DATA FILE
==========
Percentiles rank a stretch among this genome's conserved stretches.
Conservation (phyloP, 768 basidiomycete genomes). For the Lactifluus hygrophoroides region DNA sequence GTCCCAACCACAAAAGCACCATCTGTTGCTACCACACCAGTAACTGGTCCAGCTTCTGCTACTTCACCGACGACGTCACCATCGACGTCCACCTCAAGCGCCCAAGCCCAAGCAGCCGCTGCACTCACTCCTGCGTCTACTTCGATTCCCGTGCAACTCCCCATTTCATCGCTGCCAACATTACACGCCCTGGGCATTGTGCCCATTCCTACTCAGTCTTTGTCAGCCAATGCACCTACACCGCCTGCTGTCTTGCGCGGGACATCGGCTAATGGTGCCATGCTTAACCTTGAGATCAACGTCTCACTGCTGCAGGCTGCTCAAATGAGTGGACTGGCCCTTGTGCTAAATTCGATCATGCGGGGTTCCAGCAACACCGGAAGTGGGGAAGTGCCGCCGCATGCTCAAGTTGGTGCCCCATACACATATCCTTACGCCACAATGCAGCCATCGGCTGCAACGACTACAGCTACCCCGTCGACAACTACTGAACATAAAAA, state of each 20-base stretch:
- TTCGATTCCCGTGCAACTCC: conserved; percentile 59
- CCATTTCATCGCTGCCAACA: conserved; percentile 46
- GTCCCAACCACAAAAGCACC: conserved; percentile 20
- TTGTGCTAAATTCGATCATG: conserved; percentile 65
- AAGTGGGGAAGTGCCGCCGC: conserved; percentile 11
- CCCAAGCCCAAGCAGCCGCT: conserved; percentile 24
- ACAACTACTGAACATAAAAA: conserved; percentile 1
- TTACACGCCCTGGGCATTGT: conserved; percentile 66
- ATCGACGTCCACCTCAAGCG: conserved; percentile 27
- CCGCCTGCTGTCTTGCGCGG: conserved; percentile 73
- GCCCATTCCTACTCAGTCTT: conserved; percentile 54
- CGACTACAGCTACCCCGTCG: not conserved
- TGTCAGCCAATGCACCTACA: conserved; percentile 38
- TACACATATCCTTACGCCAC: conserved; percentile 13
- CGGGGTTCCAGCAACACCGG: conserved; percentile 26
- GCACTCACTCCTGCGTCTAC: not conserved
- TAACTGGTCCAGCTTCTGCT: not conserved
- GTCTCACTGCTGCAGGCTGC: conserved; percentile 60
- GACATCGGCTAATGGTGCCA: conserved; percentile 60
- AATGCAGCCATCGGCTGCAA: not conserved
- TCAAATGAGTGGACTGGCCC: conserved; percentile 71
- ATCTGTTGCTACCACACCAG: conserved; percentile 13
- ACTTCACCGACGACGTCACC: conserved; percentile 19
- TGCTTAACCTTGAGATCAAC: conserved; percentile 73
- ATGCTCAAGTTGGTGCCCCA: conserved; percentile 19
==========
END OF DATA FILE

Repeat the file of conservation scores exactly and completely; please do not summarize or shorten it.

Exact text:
Percentiles rank a stretch among this genome's conserved stretches.
Conservation (phyloP, 768 basidiomycete genomes). For the Lactifluus hygrophoroides region DNA sequence GTCCCAACCACAAAAGCACCATCTGTTGCTACCACACCAGTAACTGGTCCAGCTTCTGCTACTTCACCGACGACGTCACCATCGACGTCCACCTCAAGCGCCCAAGCCCAAGCAGCCGCTGCACTCACTCCTGCGTCTACTTCGATTCCCGTGCAACTCCCCATTTCATCGCTGCCAACATTACACGCCCTGGGCATTGTGCCCATTCCTACTCAGTCTTTGTCAGCCAATGCACCTACACCGCCTGCTGTCTTGCGCGGGACATCGGCTAATGGTGCCATGCTTAACCTTGAGATCAACGTCTCACTGCTGCAGGCTGCTCAAATGAGTGGACTGGCCCTTGTGCTAAATTCGATCATGCGGGGTTCCAGCAACACCGGAAGTGGGGAAGTGCCGCCGCATGCTCAAGTTGGTGCCCCATACACATATCCTTACGCCACAATGCAGCCATCGGCTGCAACGACTACAGCTACCCCGTCGACAACTACTGAACATAAAAA, state of each 20-base stretch:
- TTCGATTCCCGTGCAACTCC: conserved; percentile 59
- CCATTTCATCGCTGCCAACA: conserved; percentile 46
- GTCCCAACCACAAAAGCACC: conserved; percentile 20
- TTGTGCTAAATTCGATCATG: conserved; percentile 65
- AAGTGGGGAAGTGCCGCCGC: conserved; percentile 11
- CCCAAGCCCAAGCAGCCGCT: conserved; percentile 24
- ACAACTACTGAACATAAAAA: conserved; percentile 1
- TTACACGCCCTGGGCATTGT: conserved; percentile 66
- ATCGACGTCCACCTCAAGCG: conserved; percentile 27
- CCGCCTGCTGTCTTGCGCGG: conserved; percentile 73
- GCCCATTCCTACTCAGTCTT: conserved; percentile 54
- CGACTACAGCTACCCCGTCG: not conserved
- TGTCAGCCAATGCACCTACA: conserved; percentile 38
- TACACATATCCTTACGCCAC: conserved; percentile 13
- CGGGGTTCCAGCAACACCGG: conserved; percentile 26
- GCACTCACTCCTGCGTCTAC: not conserved
- TAACTGGTCCAGCTTCTGCT: not conserved
- GTCTCACTGCTGCAGGCTGC: conserved; percentile 60
- GACATCGGCTAATGGTGCCA: conserved; percentile 60
- AATGCAGCCATCGGCTGCAA: not conserved
- TCAAATGAGTGGACTGGCCC: conserved; percentile 71
- ATCTGTTGCTACCACACCAG: conserved; percentile 13
- ACTTCACCGACGACGTCACC: conserved; percentile 19
- TGCTTAACCTTGAGATCAAC: conserved; percentile 73
- ATGCTCAAGTTGGTGCCCCA: conserved; percentile 19